Josie Swantek Heitz’s and Dave Adams’s The Wrong Light, theatrically released in NYC through Cinema Guild on July 14, is disturbing on several levels. First, there’s the story itself. The filmmakers set out to create a portrait of the Children’s Organization of Southeast Asia (COSA), a nonprofit boarding school of sorts founded in 2005 by Mickey Choothesa. Choothesa is a self-proclaimed war photographer (with no background in child services) whose mission in life seems to be to save Northern Thailand’s girls from being sold into the country’s sex trade. Through the eyes of two “rescued” adolescents, whose parents had allegedly sold them to traffickers, the filmmaking team hoped to celebrate a tale of resilience, courage, and redemption. If all this sounds too good to be true, you’re probably not part of the rich, white philanthropy establishment.
Spoiler alert: Things aren’t quite what they seem. (Which is why you’d think some due diligence—or at the very least some googling or digging on Facebook—on the part of organizations like Hands Across the Water, an Australian charity that handed over a million bucks to Choothesa, would have been called for from the start.) Upon interviewing both the surprisingly well-adjusted girls and their loving families, the filmmakers learned that, far from being victims of sex trafficking, these youngsters were simply impoverished go-getters pursuing a rare free education. Which, of course, doesn’t “sell” like the saving of child sex slaves. Something the serial con artist and probable sexual predator at the head of COSA played like a fiddle.
As if this discovery weren’t heinous enough, the filmmakers, with no background in investigative journalism or its ethical implications, then decided to take it upon themselves to, ironically, save the girls from their fraudulent savior. While all seems to have turned out okay in the end, with the girls ultimately being relocated to continue their education free of charge and away from COSA, the chances of events going horribly awry is what keeps the audience watching this documentary. In over their heads, the documentary team nevertheless keeps shooting as they disclose to the vulnerable teens that Mickey is marketing them as survivors of horrific abuse. They keep filming as they tell the girls to just sit tight—and pretend they don’t know that their reputations in Thai society have been smeared—while the filmmakers figure out how to rescue them. Needless to say, as the duo asks the unpredictable and shady Mickey one too many prying questions, and as they continue their own dubious charade of believing him, things start to unravel. The girls are forced to pledge an oath not to talk to any media, and Mickey begins purging COSA of truth-tellers. One is left wondering if this was even the full extent of the damage to these already precarious young lives.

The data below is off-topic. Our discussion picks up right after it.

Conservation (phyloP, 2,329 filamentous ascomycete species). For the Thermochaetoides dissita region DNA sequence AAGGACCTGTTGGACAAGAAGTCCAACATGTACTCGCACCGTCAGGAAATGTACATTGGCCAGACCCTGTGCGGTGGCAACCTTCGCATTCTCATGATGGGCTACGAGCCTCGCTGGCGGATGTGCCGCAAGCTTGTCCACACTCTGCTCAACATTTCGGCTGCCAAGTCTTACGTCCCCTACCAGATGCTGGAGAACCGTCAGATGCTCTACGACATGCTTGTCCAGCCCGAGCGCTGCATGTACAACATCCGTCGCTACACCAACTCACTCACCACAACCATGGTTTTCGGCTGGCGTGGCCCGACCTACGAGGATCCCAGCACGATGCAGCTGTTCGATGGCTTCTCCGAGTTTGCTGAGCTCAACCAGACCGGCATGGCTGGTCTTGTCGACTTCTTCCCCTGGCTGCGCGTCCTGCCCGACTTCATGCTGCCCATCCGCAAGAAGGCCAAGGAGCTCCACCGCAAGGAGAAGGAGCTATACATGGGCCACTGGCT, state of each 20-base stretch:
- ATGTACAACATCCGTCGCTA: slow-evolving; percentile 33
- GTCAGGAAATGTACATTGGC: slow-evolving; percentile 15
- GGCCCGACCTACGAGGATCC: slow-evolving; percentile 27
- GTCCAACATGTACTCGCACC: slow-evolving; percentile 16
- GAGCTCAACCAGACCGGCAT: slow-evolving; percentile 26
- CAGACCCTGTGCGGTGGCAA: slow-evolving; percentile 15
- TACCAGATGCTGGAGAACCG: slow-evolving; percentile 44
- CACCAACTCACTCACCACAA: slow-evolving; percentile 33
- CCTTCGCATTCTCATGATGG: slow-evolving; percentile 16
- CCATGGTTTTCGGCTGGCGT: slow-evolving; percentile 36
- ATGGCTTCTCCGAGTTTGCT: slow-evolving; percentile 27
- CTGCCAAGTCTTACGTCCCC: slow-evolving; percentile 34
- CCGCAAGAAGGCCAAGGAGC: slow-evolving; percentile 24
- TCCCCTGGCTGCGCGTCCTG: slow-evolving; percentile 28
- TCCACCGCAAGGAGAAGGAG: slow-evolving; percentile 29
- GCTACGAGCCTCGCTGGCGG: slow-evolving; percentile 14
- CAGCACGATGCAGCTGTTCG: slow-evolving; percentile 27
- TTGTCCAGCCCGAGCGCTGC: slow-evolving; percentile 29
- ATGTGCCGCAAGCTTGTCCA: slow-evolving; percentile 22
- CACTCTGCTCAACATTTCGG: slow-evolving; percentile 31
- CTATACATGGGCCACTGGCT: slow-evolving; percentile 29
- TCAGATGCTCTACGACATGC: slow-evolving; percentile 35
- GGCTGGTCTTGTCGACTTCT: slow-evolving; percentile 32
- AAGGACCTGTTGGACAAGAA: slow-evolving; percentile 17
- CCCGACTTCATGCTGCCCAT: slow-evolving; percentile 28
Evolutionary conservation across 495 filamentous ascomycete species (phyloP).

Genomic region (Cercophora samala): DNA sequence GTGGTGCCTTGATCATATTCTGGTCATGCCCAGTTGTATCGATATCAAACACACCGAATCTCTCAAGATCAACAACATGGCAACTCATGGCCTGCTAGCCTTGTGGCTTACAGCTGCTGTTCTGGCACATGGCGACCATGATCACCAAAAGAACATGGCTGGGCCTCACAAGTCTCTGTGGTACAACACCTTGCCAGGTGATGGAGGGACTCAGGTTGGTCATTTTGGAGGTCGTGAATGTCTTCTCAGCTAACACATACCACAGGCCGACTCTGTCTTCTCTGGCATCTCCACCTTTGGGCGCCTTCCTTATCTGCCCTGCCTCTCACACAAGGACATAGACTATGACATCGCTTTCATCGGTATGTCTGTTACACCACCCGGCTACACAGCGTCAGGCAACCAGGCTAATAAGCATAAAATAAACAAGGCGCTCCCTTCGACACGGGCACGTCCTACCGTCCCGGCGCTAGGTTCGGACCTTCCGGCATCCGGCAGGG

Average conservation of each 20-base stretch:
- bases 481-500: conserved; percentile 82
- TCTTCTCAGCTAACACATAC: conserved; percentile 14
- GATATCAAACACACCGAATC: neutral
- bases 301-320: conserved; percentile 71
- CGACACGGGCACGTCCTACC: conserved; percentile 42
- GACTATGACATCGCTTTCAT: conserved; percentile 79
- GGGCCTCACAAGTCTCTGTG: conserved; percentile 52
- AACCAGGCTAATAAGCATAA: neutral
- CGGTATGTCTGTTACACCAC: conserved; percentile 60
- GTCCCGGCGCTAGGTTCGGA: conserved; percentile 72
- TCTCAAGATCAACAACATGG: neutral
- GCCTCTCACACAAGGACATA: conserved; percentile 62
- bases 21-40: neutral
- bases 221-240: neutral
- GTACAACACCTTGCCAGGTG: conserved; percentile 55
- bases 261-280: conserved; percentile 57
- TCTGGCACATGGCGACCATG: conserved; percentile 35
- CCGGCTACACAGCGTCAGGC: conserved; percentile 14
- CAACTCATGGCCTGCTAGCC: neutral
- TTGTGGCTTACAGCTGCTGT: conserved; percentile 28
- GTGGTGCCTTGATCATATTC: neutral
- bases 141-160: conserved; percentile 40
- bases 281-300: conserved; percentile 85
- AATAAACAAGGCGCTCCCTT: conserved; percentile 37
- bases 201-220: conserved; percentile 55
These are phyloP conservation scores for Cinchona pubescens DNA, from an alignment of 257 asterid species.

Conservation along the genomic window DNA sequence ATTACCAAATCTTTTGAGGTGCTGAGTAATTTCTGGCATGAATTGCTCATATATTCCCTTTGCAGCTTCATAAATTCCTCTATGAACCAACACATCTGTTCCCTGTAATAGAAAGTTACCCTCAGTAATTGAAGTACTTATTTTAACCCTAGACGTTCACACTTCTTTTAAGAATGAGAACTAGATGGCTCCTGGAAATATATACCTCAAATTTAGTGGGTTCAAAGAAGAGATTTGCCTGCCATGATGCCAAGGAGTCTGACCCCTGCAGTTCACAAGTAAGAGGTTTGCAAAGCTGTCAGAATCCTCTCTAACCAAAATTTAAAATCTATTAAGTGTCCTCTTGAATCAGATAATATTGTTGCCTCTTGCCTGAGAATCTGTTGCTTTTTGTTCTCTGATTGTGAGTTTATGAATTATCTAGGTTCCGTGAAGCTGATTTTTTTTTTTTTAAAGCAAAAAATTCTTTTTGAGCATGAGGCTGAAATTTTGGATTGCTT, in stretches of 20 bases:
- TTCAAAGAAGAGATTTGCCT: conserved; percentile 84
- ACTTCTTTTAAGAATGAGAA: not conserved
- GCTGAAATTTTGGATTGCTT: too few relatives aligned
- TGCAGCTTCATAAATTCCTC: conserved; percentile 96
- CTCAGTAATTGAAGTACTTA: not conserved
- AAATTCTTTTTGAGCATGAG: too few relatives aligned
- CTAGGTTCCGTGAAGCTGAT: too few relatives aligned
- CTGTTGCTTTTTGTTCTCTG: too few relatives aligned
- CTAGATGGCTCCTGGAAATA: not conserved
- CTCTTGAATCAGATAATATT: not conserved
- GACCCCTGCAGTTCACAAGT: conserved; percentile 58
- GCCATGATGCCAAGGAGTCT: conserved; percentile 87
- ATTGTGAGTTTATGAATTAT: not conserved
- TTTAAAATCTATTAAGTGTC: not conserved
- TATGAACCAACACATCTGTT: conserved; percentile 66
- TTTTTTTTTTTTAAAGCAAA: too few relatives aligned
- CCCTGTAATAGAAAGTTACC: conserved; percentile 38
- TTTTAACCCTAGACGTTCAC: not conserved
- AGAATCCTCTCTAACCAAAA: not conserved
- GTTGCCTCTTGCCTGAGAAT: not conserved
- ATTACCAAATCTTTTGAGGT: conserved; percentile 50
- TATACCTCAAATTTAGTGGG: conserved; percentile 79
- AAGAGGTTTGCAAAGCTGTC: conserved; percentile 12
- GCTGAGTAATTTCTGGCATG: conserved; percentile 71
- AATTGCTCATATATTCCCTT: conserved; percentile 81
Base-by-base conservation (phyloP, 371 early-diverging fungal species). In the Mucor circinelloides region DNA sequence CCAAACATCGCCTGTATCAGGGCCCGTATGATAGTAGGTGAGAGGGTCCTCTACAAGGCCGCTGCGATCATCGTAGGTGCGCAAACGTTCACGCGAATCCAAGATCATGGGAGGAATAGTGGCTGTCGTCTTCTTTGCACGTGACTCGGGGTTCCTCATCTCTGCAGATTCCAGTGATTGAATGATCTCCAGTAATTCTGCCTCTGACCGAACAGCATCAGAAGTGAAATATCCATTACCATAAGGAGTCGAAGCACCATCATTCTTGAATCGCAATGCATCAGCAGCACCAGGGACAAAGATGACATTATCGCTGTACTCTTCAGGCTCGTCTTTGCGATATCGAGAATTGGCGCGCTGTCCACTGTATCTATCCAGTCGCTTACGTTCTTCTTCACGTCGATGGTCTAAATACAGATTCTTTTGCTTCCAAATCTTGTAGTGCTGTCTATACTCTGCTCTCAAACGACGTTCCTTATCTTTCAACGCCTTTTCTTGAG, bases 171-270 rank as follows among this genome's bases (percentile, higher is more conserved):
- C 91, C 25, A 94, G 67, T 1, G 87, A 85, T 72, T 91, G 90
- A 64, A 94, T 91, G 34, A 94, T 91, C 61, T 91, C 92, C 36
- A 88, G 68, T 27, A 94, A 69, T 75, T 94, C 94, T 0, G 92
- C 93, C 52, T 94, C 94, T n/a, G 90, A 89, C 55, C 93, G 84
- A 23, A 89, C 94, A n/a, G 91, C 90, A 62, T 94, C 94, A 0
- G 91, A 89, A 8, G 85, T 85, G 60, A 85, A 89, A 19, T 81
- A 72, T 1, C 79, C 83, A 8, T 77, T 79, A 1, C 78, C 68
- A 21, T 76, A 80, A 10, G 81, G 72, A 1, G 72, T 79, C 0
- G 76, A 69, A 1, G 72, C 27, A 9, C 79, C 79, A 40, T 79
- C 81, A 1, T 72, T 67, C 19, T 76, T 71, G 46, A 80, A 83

Unconscionably, the filmmakers never widen their lens to even broach the broader story staring them right in the face. Did Mickey know he’d get a free pass and more dollars without strings if he used the words “child sex trafficking” in his fundraising pitch? And, more importantly, would the filmmakers themselves (along with other Western media—including VICE, naturally) have traveled all the way to Thailand to pursue a tale of some activist dude educating underprivileged youth?
Call me cynical, but I’m guessing it was the “saved from sexual slavery” sensationalism that garnered all the attention. Philanthropists and media do-gooders alike—especially folks like the New York Times‘s Nicholas Kristof, who, with his far too numerous anti-sex trafficking columns, reminds me quite a bit of those “damsel in distress” fetishists I used to see back when I worked in the BDSM industry—would do well to look in the mirror before chastising others for being duped into believing what they want to see.